Brussels backs more vulture fund sales
The European Commission wants to make it easier for more problem loans to be sold to non-banks and so-called vulture funds, in a move that flies in the face of political moves here to prevent such sales.
Here, a political backlash is under way, including a push for new legislation, aimed at stopping vulture funds scooping up billions of euro of soured home loans from banks.
That now looks set to run into opposition from Brussels. The Commission's 'Second Progress Report on the Reduction of Non-Performing Loans in Europe' sets out proposals to make it easier, cheaper and less burdensome for non-banks to buy problem loans.
The Commission says its aim is to accelerate the reduction of bad debts, which it describes as excessive in 10 member states, including Ireland.
But that jars with a growing political campaign to thwart distressed debt funds from swooping on large portfolios of troubled home loans.
Fianna Fáil's Michael McGrath has led the charge by tabling a bill aimed at regulating the vulture funds.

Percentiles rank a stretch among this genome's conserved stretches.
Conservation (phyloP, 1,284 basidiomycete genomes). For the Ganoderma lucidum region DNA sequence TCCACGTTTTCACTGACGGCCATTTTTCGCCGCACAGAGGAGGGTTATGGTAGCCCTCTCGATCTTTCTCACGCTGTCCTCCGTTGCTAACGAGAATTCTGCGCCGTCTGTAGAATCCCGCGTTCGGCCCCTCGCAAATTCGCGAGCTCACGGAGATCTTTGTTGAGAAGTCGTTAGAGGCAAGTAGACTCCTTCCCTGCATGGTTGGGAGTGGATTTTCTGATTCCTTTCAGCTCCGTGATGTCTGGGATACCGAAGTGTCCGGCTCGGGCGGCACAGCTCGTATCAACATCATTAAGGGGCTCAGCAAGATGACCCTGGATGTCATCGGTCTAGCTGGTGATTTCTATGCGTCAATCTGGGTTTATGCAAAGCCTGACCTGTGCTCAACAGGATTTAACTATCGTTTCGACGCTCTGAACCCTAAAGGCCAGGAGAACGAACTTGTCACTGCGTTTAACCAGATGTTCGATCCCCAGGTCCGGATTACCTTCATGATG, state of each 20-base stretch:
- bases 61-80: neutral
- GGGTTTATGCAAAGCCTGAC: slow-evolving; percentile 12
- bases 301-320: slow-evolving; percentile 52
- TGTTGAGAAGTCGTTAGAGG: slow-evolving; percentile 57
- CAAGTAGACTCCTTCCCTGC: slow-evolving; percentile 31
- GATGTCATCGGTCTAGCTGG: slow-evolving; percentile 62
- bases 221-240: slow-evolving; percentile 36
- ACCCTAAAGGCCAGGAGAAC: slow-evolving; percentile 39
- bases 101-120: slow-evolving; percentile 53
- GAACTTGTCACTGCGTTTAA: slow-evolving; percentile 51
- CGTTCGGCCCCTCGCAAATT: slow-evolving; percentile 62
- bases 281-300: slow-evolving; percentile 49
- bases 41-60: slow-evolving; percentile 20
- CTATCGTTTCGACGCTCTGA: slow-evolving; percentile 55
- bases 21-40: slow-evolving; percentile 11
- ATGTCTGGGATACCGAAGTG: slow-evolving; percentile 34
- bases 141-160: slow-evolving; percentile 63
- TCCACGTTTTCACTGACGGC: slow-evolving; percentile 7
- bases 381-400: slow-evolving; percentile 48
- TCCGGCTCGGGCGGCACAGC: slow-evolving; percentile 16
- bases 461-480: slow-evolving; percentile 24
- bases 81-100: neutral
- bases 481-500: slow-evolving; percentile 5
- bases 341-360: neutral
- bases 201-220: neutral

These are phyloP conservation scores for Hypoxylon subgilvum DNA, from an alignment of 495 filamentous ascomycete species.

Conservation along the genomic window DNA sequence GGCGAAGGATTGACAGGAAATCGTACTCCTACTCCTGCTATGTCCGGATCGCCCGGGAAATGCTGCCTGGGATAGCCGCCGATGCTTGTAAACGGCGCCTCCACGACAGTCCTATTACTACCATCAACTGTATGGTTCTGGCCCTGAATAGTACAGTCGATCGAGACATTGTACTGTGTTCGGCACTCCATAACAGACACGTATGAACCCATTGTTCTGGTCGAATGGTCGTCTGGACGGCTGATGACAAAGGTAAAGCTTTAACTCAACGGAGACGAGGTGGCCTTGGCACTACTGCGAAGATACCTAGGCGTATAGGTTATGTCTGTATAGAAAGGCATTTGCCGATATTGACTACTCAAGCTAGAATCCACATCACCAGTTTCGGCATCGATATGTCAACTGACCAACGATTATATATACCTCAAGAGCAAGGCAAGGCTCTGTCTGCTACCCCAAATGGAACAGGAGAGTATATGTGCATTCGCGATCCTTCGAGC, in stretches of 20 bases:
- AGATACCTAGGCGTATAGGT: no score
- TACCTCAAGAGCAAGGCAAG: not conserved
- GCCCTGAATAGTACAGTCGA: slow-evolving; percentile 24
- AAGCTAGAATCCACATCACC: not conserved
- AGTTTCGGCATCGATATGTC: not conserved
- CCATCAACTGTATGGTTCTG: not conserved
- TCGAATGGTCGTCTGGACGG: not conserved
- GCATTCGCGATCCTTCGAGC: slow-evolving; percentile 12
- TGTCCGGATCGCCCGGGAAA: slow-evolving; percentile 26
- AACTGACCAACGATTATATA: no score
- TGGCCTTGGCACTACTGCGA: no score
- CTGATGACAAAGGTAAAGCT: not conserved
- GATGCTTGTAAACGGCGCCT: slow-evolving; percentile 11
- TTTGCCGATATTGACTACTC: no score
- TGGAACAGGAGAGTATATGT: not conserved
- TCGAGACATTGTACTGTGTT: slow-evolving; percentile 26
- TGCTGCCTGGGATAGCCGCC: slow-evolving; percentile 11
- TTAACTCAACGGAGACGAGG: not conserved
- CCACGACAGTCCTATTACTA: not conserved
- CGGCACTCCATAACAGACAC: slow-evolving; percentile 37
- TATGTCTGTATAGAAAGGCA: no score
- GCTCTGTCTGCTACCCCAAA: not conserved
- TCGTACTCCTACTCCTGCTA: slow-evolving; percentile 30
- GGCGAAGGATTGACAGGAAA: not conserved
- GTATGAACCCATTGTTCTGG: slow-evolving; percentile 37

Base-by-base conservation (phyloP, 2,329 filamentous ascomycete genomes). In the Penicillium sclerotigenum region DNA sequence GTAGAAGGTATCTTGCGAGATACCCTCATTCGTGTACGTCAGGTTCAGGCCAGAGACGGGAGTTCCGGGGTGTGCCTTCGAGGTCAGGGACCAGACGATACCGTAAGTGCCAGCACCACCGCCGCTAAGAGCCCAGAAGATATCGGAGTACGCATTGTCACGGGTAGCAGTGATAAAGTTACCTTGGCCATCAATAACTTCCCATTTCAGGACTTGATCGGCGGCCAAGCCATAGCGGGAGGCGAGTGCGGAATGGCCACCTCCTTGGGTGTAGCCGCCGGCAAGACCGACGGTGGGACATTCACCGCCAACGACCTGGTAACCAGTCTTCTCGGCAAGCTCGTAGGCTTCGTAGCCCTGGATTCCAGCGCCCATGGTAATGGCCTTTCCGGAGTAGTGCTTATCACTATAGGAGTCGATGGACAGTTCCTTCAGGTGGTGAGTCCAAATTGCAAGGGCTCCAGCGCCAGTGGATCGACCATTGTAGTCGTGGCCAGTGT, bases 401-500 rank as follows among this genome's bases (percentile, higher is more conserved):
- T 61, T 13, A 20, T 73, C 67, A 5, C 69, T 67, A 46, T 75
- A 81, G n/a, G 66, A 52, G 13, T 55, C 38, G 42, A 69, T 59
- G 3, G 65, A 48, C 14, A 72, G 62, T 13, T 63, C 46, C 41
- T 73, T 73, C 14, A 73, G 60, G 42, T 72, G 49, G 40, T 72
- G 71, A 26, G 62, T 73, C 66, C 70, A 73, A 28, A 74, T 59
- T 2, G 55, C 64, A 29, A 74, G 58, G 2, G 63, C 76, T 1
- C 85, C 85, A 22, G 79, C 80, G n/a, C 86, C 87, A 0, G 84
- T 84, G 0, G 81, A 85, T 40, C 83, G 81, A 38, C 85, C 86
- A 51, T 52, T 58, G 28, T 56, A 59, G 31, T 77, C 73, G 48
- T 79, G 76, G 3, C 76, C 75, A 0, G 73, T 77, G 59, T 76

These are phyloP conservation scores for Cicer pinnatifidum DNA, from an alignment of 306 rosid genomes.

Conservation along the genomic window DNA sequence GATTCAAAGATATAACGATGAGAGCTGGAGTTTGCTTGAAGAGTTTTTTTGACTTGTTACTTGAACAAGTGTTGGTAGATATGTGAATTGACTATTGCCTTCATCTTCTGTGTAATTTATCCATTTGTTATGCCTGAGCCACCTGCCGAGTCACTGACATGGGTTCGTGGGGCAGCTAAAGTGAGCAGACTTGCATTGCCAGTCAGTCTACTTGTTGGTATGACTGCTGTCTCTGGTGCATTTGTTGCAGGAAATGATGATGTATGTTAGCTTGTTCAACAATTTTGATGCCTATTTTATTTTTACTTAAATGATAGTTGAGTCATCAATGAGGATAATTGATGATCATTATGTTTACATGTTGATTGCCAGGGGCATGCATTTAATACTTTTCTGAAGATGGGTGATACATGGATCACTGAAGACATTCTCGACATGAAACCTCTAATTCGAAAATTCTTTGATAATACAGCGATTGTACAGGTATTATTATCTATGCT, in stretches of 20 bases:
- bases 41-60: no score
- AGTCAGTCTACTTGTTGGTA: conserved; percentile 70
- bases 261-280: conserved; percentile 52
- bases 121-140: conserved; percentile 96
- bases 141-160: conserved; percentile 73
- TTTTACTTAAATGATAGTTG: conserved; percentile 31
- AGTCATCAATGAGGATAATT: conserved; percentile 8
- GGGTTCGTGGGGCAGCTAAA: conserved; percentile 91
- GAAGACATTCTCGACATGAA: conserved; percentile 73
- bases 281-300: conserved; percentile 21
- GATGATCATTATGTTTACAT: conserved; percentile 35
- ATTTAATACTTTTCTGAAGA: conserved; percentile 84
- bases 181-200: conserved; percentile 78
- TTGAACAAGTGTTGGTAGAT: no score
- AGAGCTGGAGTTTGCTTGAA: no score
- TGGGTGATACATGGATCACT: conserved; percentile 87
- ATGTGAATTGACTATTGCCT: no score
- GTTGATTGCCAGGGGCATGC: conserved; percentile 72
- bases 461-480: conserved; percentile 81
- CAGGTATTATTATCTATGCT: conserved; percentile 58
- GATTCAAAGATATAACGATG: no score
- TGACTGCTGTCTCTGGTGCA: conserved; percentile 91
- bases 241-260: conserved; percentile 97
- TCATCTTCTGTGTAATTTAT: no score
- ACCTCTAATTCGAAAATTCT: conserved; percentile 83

In its latest progress report in the area, the EC lays the ground work for the establishment of a mature secondary market for NPLs - meaning it supports non-bank acquisitions of soured loans.
It proposes a directive to remove "undue impediments to loan servicing by third parties and to the transfer of loans to loan purchasers". The Commission also argues in favour of improving enforceability and recovery of collateral.
"It is…easier to price a collateralised NPL than an unsecured one in secondary market because the value of the collateral sets a minimum value of a NPL," it said.
According to the Commission these measures would result in a shorter resolution time for banks and increase recoveries on problem loans.